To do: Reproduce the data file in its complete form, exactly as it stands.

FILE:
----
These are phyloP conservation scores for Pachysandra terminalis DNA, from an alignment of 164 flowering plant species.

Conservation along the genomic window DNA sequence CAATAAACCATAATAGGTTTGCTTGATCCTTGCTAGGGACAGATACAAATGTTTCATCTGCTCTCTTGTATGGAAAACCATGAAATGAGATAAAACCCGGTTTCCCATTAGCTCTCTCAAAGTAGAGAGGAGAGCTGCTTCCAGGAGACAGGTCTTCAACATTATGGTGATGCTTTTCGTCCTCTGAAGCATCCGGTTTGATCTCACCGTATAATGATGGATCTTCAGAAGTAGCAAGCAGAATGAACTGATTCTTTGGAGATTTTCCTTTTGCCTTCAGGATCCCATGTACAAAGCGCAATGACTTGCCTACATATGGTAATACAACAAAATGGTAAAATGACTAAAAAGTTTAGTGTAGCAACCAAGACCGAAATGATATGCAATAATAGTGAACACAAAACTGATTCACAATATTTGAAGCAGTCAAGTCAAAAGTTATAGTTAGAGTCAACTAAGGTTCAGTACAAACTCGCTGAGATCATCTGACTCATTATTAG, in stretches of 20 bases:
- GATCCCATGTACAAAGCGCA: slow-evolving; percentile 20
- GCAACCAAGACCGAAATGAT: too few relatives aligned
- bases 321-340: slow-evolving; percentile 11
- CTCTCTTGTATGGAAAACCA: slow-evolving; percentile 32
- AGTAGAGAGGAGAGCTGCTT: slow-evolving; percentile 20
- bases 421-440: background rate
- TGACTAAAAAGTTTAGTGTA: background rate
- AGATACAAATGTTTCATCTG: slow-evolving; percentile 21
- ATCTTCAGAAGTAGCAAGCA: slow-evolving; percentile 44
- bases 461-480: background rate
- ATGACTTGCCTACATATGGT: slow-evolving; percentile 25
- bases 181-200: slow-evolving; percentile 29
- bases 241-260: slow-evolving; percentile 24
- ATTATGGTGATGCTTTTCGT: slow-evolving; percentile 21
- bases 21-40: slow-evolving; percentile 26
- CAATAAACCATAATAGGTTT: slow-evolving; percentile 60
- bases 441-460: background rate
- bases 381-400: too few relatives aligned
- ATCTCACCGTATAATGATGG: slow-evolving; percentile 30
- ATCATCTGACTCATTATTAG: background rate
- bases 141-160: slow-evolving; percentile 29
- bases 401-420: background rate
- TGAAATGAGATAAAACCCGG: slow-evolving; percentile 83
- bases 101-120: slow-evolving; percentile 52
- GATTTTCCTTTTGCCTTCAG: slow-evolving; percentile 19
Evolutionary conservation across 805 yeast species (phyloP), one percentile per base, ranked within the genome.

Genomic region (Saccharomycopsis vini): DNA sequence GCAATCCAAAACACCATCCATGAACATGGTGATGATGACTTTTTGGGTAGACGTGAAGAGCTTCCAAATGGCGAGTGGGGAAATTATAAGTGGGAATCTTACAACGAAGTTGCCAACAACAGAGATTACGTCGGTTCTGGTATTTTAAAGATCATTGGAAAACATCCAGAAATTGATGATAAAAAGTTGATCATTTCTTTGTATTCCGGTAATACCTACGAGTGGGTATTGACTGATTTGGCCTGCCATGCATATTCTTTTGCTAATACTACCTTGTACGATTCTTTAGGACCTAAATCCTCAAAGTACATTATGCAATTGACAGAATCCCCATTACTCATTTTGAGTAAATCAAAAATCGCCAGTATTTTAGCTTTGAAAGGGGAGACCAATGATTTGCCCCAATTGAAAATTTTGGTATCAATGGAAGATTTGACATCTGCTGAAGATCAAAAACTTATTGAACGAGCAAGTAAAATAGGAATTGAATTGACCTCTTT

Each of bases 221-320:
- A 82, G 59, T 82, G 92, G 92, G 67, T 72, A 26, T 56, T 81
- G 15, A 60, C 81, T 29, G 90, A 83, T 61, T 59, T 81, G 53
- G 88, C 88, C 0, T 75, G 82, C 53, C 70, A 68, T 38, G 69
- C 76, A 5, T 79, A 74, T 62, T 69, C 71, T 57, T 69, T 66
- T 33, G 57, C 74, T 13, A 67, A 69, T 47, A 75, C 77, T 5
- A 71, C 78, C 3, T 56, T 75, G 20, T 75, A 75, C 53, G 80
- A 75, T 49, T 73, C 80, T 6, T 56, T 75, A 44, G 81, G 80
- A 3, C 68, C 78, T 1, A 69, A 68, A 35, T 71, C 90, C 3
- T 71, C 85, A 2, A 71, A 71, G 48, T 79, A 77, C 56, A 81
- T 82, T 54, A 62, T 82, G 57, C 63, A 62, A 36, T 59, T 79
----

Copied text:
These are phyloP conservation scores for Pachysandra terminalis DNA, from an alignment of 164 flowering plant species.

Conservation along the genomic window DNA sequence CAATAAACCATAATAGGTTTGCTTGATCCTTGCTAGGGACAGATACAAATGTTTCATCTGCTCTCTTGTATGGAAAACCATGAAATGAGATAAAACCCGGTTTCCCATTAGCTCTCTCAAAGTAGAGAGGAGAGCTGCTTCCAGGAGACAGGTCTTCAACATTATGGTGATGCTTTTCGTCCTCTGAAGCATCCGGTTTGATCTCACCGTATAATGATGGATCTTCAGAAGTAGCAAGCAGAATGAACTGATTCTTTGGAGATTTTCCTTTTGCCTTCAGGATCCCATGTACAAAGCGCAATGACTTGCCTACATATGGTAATACAACAAAATGGTAAAATGACTAAAAAGTTTAGTGTAGCAACCAAGACCGAAATGATATGCAATAATAGTGAACACAAAACTGATTCACAATATTTGAAGCAGTCAAGTCAAAAGTTATAGTTAGAGTCAACTAAGGTTCAGTACAAACTCGCTGAGATCATCTGACTCATTATTAG, in stretches of 20 bases:
- GATCCCATGTACAAAGCGCA: slow-evolving; percentile 20
- GCAACCAAGACCGAAATGAT: too few relatives aligned
- bases 321-340: slow-evolving; percentile 11
- CTCTCTTGTATGGAAAACCA: slow-evolving; percentile 32
- AGTAGAGAGGAGAGCTGCTT: slow-evolving; percentile 20
- bases 421-440: background rate
- TGACTAAAAAGTTTAGTGTA: background rate
- AGATACAAATGTTTCATCTG: slow-evolving; percentile 21
- ATCTTCAGAAGTAGCAAGCA: slow-evolving; percentile 44
- bases 461-480: background rate
- ATGACTTGCCTACATATGGT: slow-evolving; percentile 25
- bases 181-200: slow-evolving; percentile 29
- bases 241-260: slow-evolving; percentile 24
- ATTATGGTGATGCTTTTCGT: slow-evolving; percentile 21
- bases 21-40: slow-evolving; percentile 26
- CAATAAACCATAATAGGTTT: slow-evolving; percentile 60
- bases 441-460: background rate
- bases 381-400: too few relatives aligned
- ATCTCACCGTATAATGATGG: slow-evolving; percentile 30
- ATCATCTGACTCATTATTAG: background rate
- bases 141-160: slow-evolving; percentile 29
- bases 401-420: background rate
- TGAAATGAGATAAAACCCGG: slow-evolving; percentile 83
- bases 101-120: slow-evolving; percentile 52
- GATTTTCCTTTTGCCTTCAG: slow-evolving; percentile 19
Evolutionary conservation across 805 yeast species (phyloP), one percentile per base, ranked within the genome.

Genomic region (Saccharomycopsis vini): DNA sequence GCAATCCAAAACACCATCCATGAACATGGTGATGATGACTTTTTGGGTAGACGTGAAGAGCTTCCAAATGGCGAGTGGGGAAATTATAAGTGGGAATCTTACAACGAAGTTGCCAACAACAGAGATTACGTCGGTTCTGGTATTTTAAAGATCATTGGAAAACATCCAGAAATTGATGATAAAAAGTTGATCATTTCTTTGTATTCCGGTAATACCTACGAGTGGGTATTGACTGATTTGGCCTGCCATGCATATTCTTTTGCTAATACTACCTTGTACGATTCTTTAGGACCTAAATCCTCAAAGTACATTATGCAATTGACAGAATCCCCATTACTCATTTTGAGTAAATCAAAAATCGCCAGTATTTTAGCTTTGAAAGGGGAGACCAATGATTTGCCCCAATTGAAAATTTTGGTATCAATGGAAGATTTGACATCTGCTGAAGATCAAAAACTTATTGAACGAGCAAGTAAAATAGGAATTGAATTGACCTCTTT

Each of bases 221-320:
- A 82, G 59, T 82, G 92, G 92, G 67, T 72, A 26, T 56, T 81
- G 15, A 60, C 81, T 29, G 90, A 83, T 61, T 59, T 81, G 53
- G 88, C 88, C 0, T 75, G 82, C 53, C 70, A 68, T 38, G 69
- C 76, A 5, T 79, A 74, T 62, T 69, C 71, T 57, T 69, T 66
- T 33, G 57, C 74, T 13, A 67, A 69, T 47, A 75, C 77, T 5
- A 71, C 78, C 3, T 56, T 75, G 20, T 75, A 75, C 53, G 80
- A 75, T 49, T 73, C 80, T 6, T 56, T 75, A 44, G 81, G 80
- A 3, C 68, C 78, T 1, A 69, A 68, A 35, T 71, C 90, C 3
- T 71, C 85, A 2, A 71, A 71, G 48, T 79, A 77, C 56, A 81
- T 82, T 54, A 62, T 82, G 57, C 63, A 62, A 36, T 59, T 79